In addition to these projects, another 27,000-square-foot building was recently purchased and will undergo renovation to transform an old antique mall into a Class A office building. The largest challenge now is the lease-up time to occupy these new office projects with tenants who will then be able to support new employment.

What’s driving growth

Since 2010, Wichita’s downtown population has been steadily growing and driving the demand for new housing in the area. Over the past 10 years, approximately 1,228 residential units have been completed with more than half of these being built since 2016 and an additional 2,000 or more units being planned over the next five years. In addition to the urban growth, living in downtown Wichita has become more and more appealing over the past few years with the introduction of a new minor league baseball team, The Wichita Wind Surge, and the construction of its new $75 million stadium along the west bank of the Arkansas River, which has recently been announced as Riverfront Stadium.

Although Wichita’s new baseball team has been a huge talking point among those investing in the downtown area, the main topic of discussion has been what the city is calling the Riverfront Legacy master plan, a 55-acre mixed-use development featuring retail, office and residential components with the city’s convention center, Century II, as the focal point. In total, the entire project is expected to cost $1 billion, which will be financed through public and private investment capital.

The third aspect of Wichita’s downtown lifestyle is where residents are spending their dollars in the city’s CBD. With an estimated population of 2,750 residents within a 2.5-square-mile area and $163 million spent within the area, it is clear why many of these developers are opting for the mixed-use concept when building their projects downtown. One major mixed-use development is Occidental Management Inc.’s redevelopment of the historic Union Station campus featuring 140,500 square feet with a mix of Class A office, restaurant and retail space.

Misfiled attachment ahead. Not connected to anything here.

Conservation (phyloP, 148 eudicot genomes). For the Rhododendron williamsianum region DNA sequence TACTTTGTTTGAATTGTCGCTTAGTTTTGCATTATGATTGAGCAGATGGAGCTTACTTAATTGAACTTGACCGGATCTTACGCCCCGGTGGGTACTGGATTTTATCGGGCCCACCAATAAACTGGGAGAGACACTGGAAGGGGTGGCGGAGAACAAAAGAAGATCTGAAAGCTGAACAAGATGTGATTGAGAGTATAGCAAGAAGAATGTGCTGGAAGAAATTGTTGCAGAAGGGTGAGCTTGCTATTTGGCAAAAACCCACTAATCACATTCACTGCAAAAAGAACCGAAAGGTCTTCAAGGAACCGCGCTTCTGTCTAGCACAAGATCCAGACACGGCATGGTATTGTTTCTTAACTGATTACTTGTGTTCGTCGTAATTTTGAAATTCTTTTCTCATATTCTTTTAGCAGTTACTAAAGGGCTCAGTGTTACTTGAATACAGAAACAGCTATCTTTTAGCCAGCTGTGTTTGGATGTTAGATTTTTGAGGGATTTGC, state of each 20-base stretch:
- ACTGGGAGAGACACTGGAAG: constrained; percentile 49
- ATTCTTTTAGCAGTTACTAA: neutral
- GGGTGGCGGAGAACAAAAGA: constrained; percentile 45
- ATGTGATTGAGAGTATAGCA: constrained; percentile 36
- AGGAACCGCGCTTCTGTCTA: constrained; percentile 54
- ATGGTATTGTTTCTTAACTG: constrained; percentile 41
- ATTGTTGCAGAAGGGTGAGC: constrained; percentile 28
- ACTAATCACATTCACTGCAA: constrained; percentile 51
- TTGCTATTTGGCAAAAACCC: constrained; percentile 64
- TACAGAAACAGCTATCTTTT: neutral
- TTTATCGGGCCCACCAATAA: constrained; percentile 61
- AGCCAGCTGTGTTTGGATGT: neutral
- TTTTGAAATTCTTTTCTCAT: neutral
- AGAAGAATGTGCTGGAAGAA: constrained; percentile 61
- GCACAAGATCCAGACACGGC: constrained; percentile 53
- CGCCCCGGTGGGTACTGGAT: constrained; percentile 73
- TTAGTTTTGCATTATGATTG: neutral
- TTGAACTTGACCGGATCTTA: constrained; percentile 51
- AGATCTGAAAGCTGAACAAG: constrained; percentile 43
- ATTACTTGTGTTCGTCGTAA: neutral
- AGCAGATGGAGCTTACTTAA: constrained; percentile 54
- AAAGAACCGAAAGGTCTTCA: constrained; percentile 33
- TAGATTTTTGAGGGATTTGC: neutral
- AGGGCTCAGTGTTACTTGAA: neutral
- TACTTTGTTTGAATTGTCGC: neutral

Just west of the Union Station development is another newly opened mixed-use project. Landmark Commercial’s 70,000-square-foot Spaghetti Works project features a mix of office, retail, apartments and outdoor greenspace, offering an element that has long been scarce in Wichita’s downtown area.

The new Riverfront Stadium is attracting additional office, multifamily, restaurant and retail users to the Delano neighborhood as well. Delano connects the CBD to the west bank and is a small lively neighborhood where urban core and local vibes meet in the middle. In Delano, multiple new projects are helping the area grow in unison with that east of the river in a cluster the city is calling Delano’s catalyst site.

Among these projects is Hutton Construction’s $5 million investment to build its new 24,000-square-foot headquarters. In addition to Hutton’s new head office, EPC Group plans to develop a new $40 million mixed-use project featuring apartments, a hotel and a public greenspace for residents and other Wichitans to enjoy. Other projects bringing an improved live-play atmosphere to the area are the new River Vista Apartments, Wichita’s new Advanced Learning Library and the announcement of a ballpark village to be built just north of the new Riverfront Baseball Stadium.

With approximately $655 million invested into the downtown area since 2010, and an estimated $1 billion+ in the next 10 years, developers are actively working to expand the city’s urban core into a market where existing companies can grow their businesses as well as help the city attract new companies to the Wichita area.

— By Fred Elmer, Sales and Leasing Agent; and Devan Horning, Marketing Manager and Brokerage Coordinator; Occidental Management Inc. This article was originally written for the May 2020 issue of Heartland Real Estate Business magazine.

Content Partners